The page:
Friday, September 03, 2021

Lingering and Accelerating

When she was a baby, I would write down milestones about smiles, and sitting up, first shoes, or first steps. It's a pleasure to come across an old post, about any of the young folk, when I mentioned what they were talking about, interested in, how tall they'd gotten, what size shoes they were suddenly wearing. It's not something that ends when they are two, or four. They keep growing, well past 12, 17, 23, and it's such an honor, such a treasure to witness their becoming, evolving, what they love, how they engage, so I feel thankful about those notes I jot down. In a future time I will have a picture, made of words, reflections of who they were, at a moment in time, and it tends to recall even more moments, and happy times. Just now, I notice that she lingers. We pull up to the curb, in the long drop-off line, and she could hurry out at the street, or at any point along the driveway, but she lingers. We are usually deep in conversation about art, physics, literature, cake, or we are simply exchanging our terms of endearment, and I detect the mild irritation with time, the incessant ticking of school clocks, alarms, schedules. She lingers. Our eyes meet, and there is one more squeeze of hands, or assurances, "See you soon. I love you. Have fun learning!" It's seconds, only, but the mindfulness, the connection is eternal, penetrating. One of these days, I will reach for her hand, and tug her back into the van. We will drive away, and have a picnic, with books, paper and paints, and we will talk about the horizon, acceleration, what makes a good chai, and all the things that make us smile.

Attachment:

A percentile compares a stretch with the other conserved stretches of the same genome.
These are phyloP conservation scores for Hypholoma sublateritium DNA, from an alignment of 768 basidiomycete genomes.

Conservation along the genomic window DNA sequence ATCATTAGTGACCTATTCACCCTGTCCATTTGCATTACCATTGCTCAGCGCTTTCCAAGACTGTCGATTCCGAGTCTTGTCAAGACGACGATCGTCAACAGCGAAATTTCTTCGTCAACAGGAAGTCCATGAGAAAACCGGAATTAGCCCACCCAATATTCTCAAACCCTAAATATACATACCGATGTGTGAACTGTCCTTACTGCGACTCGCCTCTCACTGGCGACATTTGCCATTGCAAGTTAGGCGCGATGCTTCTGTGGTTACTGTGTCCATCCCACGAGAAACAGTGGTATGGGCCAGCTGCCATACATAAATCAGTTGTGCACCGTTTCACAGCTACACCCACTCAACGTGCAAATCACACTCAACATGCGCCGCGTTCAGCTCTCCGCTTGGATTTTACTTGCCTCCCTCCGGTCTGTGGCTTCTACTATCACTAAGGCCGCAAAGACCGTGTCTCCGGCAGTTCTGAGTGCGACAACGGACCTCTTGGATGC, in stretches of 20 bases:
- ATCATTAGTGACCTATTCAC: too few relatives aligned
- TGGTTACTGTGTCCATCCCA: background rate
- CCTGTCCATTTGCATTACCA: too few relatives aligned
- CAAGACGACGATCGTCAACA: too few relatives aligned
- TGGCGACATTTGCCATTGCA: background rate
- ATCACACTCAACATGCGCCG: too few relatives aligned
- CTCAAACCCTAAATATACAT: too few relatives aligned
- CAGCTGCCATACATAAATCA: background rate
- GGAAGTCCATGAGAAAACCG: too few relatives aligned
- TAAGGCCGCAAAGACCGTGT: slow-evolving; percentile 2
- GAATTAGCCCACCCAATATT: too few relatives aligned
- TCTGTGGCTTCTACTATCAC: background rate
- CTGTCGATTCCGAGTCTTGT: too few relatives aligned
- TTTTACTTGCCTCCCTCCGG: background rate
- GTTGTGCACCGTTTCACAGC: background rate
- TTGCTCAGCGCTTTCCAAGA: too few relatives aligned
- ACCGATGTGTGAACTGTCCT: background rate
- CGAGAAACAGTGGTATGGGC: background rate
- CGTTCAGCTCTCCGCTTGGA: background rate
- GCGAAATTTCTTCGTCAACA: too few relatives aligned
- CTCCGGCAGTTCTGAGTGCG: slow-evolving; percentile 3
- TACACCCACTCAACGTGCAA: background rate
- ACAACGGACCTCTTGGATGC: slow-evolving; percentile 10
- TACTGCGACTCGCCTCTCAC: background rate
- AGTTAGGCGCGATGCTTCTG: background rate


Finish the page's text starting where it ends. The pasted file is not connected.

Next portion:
One dining table, two cats, two pumpkins (last year's), a T-shirt, a big sheet of paper for taking notes and making plans, a grocery bag, two coats, three rocks, two acorns, some books on D & D, probably a few pencils, maybe a coffee mug. Yesterday I devoted time to matching clean socks, folding underwear, hanging shirts, and ordering a dinner to pick-up. I also rode 14 miles on my bicycle, with Geoff. We have increased our rides from 10 miles, to at least 12. Last week we rode 26.5 miles, 21 miles, 16 miles. Still neighborhood loops. Still up and down our street. I haven't calculated, lately, how far I've gotten on my ride to Boston. But, I know it's over 3,500 miles, so I could probably take a scenic route. It's a very big adventure, in my head. I enjoy a lot of big adventures, and ideals in my head, like being tidy, and fit, writing novels, painting daydreams, visiting the Red Woods with all of my loved ones, organizing a holiday closet, with a cupboard just for table cloths, giving away bicycles, and building things, ideas, dreams.